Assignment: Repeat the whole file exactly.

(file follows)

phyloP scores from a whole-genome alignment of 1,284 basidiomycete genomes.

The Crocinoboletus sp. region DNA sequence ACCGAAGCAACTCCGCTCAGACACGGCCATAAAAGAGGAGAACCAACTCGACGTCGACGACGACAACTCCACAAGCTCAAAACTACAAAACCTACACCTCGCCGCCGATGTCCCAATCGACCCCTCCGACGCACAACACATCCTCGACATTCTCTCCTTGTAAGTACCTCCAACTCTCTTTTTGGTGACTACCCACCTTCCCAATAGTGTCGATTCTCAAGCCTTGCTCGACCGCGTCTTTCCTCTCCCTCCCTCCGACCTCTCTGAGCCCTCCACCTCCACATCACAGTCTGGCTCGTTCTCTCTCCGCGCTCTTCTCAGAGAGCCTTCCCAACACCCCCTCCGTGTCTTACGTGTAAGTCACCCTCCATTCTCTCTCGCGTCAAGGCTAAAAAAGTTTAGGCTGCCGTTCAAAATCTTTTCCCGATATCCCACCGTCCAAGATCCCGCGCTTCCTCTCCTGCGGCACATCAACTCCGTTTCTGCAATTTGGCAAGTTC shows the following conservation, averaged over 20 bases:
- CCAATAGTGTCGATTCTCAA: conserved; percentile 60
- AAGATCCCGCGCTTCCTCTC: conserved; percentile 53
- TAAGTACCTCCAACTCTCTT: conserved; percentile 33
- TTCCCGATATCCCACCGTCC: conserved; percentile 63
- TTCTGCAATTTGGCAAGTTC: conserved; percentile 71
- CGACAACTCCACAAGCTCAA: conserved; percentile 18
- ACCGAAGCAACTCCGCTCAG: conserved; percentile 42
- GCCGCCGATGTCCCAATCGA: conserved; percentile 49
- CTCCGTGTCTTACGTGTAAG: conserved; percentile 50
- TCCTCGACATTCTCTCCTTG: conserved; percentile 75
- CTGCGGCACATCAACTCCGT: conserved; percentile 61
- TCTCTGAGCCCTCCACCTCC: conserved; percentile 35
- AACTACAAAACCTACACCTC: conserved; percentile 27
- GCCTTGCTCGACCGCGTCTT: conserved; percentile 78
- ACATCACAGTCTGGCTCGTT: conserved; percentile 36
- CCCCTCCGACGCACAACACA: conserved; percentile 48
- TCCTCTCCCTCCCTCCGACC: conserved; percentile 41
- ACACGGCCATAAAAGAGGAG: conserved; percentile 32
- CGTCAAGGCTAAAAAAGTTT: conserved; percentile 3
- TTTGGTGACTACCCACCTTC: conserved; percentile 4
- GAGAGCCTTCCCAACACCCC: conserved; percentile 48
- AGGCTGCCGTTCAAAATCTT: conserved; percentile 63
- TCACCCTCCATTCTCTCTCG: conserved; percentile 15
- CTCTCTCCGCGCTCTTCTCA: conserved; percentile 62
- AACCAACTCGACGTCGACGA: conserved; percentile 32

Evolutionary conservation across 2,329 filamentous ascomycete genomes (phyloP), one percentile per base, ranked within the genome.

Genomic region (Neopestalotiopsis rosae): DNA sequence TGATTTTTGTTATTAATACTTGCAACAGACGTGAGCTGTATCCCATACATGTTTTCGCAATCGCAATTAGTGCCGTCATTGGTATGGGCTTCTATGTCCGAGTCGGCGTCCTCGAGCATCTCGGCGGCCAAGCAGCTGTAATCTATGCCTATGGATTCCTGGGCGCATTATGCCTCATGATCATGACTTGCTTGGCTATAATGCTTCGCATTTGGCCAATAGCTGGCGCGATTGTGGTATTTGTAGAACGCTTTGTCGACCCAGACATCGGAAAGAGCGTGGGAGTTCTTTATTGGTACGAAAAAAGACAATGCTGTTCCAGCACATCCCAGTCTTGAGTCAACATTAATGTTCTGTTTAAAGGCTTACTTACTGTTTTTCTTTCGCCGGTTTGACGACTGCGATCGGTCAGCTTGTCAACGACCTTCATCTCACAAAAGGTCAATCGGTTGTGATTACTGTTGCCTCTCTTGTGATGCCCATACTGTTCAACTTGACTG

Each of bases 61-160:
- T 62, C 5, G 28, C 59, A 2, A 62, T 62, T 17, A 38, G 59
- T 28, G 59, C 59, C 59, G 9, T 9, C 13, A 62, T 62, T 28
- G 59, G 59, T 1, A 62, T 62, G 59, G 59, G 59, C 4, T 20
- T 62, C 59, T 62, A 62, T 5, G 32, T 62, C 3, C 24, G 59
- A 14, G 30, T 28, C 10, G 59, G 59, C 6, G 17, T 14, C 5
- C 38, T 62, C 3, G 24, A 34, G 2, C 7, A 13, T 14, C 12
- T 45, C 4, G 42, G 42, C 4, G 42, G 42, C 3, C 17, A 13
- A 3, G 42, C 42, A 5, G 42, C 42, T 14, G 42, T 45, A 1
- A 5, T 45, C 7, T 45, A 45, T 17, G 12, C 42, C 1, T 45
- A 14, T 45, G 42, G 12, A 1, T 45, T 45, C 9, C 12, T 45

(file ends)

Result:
phyloP scores from a whole-genome alignment of 1,284 basidiomycete genomes.

The Crocinoboletus sp. region DNA sequence ACCGAAGCAACTCCGCTCAGACACGGCCATAAAAGAGGAGAACCAACTCGACGTCGACGACGACAACTCCACAAGCTCAAAACTACAAAACCTACACCTCGCCGCCGATGTCCCAATCGACCCCTCCGACGCACAACACATCCTCGACATTCTCTCCTTGTAAGTACCTCCAACTCTCTTTTTGGTGACTACCCACCTTCCCAATAGTGTCGATTCTCAAGCCTTGCTCGACCGCGTCTTTCCTCTCCCTCCCTCCGACCTCTCTGAGCCCTCCACCTCCACATCACAGTCTGGCTCGTTCTCTCTCCGCGCTCTTCTCAGAGAGCCTTCCCAACACCCCCTCCGTGTCTTACGTGTAAGTCACCCTCCATTCTCTCTCGCGTCAAGGCTAAAAAAGTTTAGGCTGCCGTTCAAAATCTTTTCCCGATATCCCACCGTCCAAGATCCCGCGCTTCCTCTCCTGCGGCACATCAACTCCGTTTCTGCAATTTGGCAAGTTC shows the following conservation, averaged over 20 bases:
- CCAATAGTGTCGATTCTCAA: conserved; percentile 60
- AAGATCCCGCGCTTCCTCTC: conserved; percentile 53
- TAAGTACCTCCAACTCTCTT: conserved; percentile 33
- TTCCCGATATCCCACCGTCC: conserved; percentile 63
- TTCTGCAATTTGGCAAGTTC: conserved; percentile 71
- CGACAACTCCACAAGCTCAA: conserved; percentile 18
- ACCGAAGCAACTCCGCTCAG: conserved; percentile 42
- GCCGCCGATGTCCCAATCGA: conserved; percentile 49
- CTCCGTGTCTTACGTGTAAG: conserved; percentile 50
- TCCTCGACATTCTCTCCTTG: conserved; percentile 75
- CTGCGGCACATCAACTCCGT: conserved; percentile 61
- TCTCTGAGCCCTCCACCTCC: conserved; percentile 35
- AACTACAAAACCTACACCTC: conserved; percentile 27
- GCCTTGCTCGACCGCGTCTT: conserved; percentile 78
- ACATCACAGTCTGGCTCGTT: conserved; percentile 36
- CCCCTCCGACGCACAACACA: conserved; percentile 48
- TCCTCTCCCTCCCTCCGACC: conserved; percentile 41
- ACACGGCCATAAAAGAGGAG: conserved; percentile 32
- CGTCAAGGCTAAAAAAGTTT: conserved; percentile 3
- TTTGGTGACTACCCACCTTC: conserved; percentile 4
- GAGAGCCTTCCCAACACCCC: conserved; percentile 48
- AGGCTGCCGTTCAAAATCTT: conserved; percentile 63
- TCACCCTCCATTCTCTCTCG: conserved; percentile 15
- CTCTCTCCGCGCTCTTCTCA: conserved; percentile 62
- AACCAACTCGACGTCGACGA: conserved; percentile 32

Evolutionary conservation across 2,329 filamentous ascomycete genomes (phyloP), one percentile per base, ranked within the genome.

Genomic region (Neopestalotiopsis rosae): DNA sequence TGATTTTTGTTATTAATACTTGCAACAGACGTGAGCTGTATCCCATACATGTTTTCGCAATCGCAATTAGTGCCGTCATTGGTATGGGCTTCTATGTCCGAGTCGGCGTCCTCGAGCATCTCGGCGGCCAAGCAGCTGTAATCTATGCCTATGGATTCCTGGGCGCATTATGCCTCATGATCATGACTTGCTTGGCTATAATGCTTCGCATTTGGCCAATAGCTGGCGCGATTGTGGTATTTGTAGAACGCTTTGTCGACCCAGACATCGGAAAGAGCGTGGGAGTTCTTTATTGGTACGAAAAAAGACAATGCTGTTCCAGCACATCCCAGTCTTGAGTCAACATTAATGTTCTGTTTAAAGGCTTACTTACTGTTTTTCTTTCGCCGGTTTGACGACTGCGATCGGTCAGCTTGTCAACGACCTTCATCTCACAAAAGGTCAATCGGTTGTGATTACTGTTGCCTCTCTTGTGATGCCCATACTGTTCAACTTGACTG

Each of bases 61-160:
- T 62, C 5, G 28, C 59, A 2, A 62, T 62, T 17, A 38, G 59
- T 28, G 59, C 59, C 59, G 9, T 9, C 13, A 62, T 62, T 28
- G 59, G 59, T 1, A 62, T 62, G 59, G 59, G 59, C 4, T 20
- T 62, C 59, T 62, A 62, T 5, G 32, T 62, C 3, C 24, G 59
- A 14, G 30, T 28, C 10, G 59, G 59, C 6, G 17, T 14, C 5
- C 38, T 62, C 3, G 24, A 34, G 2, C 7, A 13, T 14, C 12
- T 45, C 4, G 42, G 42, C 4, G 42, G 42, C 3, C 17, A 13
- A 3, G 42, C 42, A 5, G 42, C 42, T 14, G 42, T 45, A 1
- A 5, T 45, C 7, T 45, A 45, T 17, G 12, C 42, C 1, T 45
- A 14, T 45, G 42, G 12, A 1, T 45, T 45, C 9, C 12, T 45